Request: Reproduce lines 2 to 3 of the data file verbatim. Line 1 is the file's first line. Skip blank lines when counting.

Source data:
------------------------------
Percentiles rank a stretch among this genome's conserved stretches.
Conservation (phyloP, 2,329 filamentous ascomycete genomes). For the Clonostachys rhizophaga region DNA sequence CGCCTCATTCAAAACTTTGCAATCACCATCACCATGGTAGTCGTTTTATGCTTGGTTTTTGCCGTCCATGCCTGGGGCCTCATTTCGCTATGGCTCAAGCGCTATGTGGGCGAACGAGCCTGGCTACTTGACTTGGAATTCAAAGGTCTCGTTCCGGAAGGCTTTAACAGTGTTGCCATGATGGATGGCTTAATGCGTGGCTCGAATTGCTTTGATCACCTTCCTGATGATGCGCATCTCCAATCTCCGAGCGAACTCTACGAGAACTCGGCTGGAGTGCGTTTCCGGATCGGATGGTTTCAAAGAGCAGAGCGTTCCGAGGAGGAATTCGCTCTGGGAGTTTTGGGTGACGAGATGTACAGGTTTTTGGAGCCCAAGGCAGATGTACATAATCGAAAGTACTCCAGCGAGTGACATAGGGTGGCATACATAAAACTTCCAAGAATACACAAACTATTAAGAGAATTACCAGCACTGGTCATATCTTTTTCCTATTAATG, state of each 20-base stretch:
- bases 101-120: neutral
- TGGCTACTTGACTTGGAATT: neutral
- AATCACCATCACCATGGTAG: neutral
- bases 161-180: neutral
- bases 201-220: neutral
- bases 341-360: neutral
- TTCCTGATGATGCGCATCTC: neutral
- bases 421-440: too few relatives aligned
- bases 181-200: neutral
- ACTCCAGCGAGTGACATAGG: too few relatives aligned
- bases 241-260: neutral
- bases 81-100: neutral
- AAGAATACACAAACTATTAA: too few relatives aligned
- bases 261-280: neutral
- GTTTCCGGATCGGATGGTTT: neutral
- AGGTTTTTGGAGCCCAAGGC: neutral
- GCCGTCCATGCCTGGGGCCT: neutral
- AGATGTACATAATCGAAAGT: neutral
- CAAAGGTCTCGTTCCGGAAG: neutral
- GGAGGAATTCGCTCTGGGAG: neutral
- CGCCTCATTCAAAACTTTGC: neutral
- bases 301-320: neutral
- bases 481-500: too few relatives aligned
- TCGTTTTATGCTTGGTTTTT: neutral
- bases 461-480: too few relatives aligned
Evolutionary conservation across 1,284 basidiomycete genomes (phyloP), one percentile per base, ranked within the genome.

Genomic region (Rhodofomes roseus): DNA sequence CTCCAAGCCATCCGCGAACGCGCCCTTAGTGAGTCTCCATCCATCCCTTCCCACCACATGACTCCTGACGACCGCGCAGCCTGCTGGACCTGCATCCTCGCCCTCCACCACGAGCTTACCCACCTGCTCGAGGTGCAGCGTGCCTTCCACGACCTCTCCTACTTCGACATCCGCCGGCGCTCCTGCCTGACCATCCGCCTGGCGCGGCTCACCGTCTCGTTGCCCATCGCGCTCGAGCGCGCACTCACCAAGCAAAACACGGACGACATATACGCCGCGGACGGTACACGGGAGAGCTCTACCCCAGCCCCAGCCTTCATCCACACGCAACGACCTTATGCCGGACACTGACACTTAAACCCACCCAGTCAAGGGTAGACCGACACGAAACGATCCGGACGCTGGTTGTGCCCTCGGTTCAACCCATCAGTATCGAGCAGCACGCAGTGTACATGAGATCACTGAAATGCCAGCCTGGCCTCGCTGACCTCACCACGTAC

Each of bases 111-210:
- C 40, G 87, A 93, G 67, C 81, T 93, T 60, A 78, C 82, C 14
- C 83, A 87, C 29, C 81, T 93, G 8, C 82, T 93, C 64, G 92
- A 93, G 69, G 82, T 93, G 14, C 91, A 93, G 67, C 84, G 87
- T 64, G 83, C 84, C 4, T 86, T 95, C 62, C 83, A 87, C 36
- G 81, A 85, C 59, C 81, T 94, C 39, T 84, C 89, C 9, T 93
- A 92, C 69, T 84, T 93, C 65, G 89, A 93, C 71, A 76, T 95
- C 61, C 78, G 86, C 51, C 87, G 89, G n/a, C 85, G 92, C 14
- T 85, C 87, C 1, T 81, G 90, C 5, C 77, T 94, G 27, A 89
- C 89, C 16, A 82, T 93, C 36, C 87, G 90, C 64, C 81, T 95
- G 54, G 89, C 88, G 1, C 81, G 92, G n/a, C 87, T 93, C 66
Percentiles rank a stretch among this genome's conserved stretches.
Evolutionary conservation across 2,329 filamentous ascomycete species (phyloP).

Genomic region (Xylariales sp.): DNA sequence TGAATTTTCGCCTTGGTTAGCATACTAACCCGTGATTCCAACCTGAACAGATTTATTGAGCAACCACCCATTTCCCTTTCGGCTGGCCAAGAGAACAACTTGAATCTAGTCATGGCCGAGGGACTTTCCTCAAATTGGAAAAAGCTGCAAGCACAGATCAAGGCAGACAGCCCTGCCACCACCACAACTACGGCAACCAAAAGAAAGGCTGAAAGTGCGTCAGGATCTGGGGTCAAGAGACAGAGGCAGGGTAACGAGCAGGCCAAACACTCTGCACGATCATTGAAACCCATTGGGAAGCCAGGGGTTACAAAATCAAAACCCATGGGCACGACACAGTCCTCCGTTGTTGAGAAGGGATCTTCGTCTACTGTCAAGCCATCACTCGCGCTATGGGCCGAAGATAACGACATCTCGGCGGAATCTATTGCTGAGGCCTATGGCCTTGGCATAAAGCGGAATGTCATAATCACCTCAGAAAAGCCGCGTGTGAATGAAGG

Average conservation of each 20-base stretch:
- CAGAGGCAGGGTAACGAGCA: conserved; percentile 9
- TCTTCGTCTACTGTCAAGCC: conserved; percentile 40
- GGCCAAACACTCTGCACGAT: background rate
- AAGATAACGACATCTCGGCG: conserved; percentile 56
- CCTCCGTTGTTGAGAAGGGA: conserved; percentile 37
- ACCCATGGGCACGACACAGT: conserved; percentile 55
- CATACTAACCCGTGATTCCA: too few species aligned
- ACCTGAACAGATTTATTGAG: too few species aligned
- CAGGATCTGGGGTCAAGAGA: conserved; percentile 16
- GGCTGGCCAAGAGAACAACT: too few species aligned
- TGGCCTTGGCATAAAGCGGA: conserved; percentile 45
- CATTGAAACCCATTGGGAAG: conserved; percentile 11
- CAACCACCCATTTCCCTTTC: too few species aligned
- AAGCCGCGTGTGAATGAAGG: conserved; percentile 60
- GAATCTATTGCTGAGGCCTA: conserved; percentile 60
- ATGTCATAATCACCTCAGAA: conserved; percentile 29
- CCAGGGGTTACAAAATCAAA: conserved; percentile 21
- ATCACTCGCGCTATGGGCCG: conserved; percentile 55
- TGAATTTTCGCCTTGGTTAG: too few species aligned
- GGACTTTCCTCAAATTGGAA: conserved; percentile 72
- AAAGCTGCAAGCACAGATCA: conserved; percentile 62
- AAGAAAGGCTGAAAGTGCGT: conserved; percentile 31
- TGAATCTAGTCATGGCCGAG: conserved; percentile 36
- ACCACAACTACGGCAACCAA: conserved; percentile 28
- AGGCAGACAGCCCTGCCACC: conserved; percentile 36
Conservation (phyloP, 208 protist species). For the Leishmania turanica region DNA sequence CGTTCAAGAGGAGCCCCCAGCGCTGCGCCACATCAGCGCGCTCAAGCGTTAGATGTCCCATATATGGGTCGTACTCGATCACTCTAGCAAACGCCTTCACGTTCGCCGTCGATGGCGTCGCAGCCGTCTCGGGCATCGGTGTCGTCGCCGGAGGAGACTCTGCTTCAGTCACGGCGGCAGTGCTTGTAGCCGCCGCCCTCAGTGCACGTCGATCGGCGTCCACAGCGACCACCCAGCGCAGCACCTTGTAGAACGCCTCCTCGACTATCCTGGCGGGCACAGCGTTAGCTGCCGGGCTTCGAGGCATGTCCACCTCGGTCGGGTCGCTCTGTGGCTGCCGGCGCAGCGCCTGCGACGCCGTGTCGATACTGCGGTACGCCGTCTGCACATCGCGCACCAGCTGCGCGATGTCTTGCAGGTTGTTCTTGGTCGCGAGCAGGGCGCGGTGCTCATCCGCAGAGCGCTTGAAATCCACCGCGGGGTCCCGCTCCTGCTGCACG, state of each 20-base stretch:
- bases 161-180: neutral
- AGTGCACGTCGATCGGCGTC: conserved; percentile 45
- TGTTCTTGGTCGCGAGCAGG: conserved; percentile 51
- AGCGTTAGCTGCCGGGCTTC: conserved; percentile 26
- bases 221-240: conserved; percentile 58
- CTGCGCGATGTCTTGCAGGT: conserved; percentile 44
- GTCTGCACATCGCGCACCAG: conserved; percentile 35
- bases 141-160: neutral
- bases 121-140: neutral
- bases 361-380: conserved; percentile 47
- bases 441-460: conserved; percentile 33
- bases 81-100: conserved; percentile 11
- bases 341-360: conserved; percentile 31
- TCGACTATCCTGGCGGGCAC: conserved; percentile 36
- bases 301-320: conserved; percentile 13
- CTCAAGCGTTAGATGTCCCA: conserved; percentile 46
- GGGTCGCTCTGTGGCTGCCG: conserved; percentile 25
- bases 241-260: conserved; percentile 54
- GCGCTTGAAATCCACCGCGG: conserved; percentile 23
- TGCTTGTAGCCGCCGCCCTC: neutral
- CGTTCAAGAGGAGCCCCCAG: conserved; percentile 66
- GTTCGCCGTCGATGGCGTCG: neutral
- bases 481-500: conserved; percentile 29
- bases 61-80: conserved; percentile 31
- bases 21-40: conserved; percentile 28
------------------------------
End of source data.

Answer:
Conservation (phyloP, 2,329 filamentous ascomycete genomes). For the Clonostachys rhizophaga region DNA sequence CGCCTCATTCAAAACTTTGCAATCACCATCACCATGGTAGTCGTTTTATGCTTGGTTTTTGCCGTCCATGCCTGGGGCCTCATTTCGCTATGGCTCAAGCGCTATGTGGGCGAACGAGCCTGGCTACTTGACTTGGAATTCAAAGGTCTCGTTCCGGAAGGCTTTAACAGTGTTGCCATGATGGATGGCTTAATGCGTGGCTCGAATTGCTTTGATCACCTTCCTGATGATGCGCATCTCCAATCTCCGAGCGAACTCTACGAGAACTCGGCTGGAGTGCGTTTCCGGATCGGATGGTTTCAAAGAGCAGAGCGTTCCGAGGAGGAATTCGCTCTGGGAGTTTTGGGTGACGAGATGTACAGGTTTTTGGAGCCCAAGGCAGATGTACATAATCGAAAGTACTCCAGCGAGTGACATAGGGTGGCATACATAAAACTTCCAAGAATACACAAACTATTAAGAGAATTACCAGCACTGGTCATATCTTTTTCCTATTAATG, state of each 20-base stretch:
- bases 101-120: neutral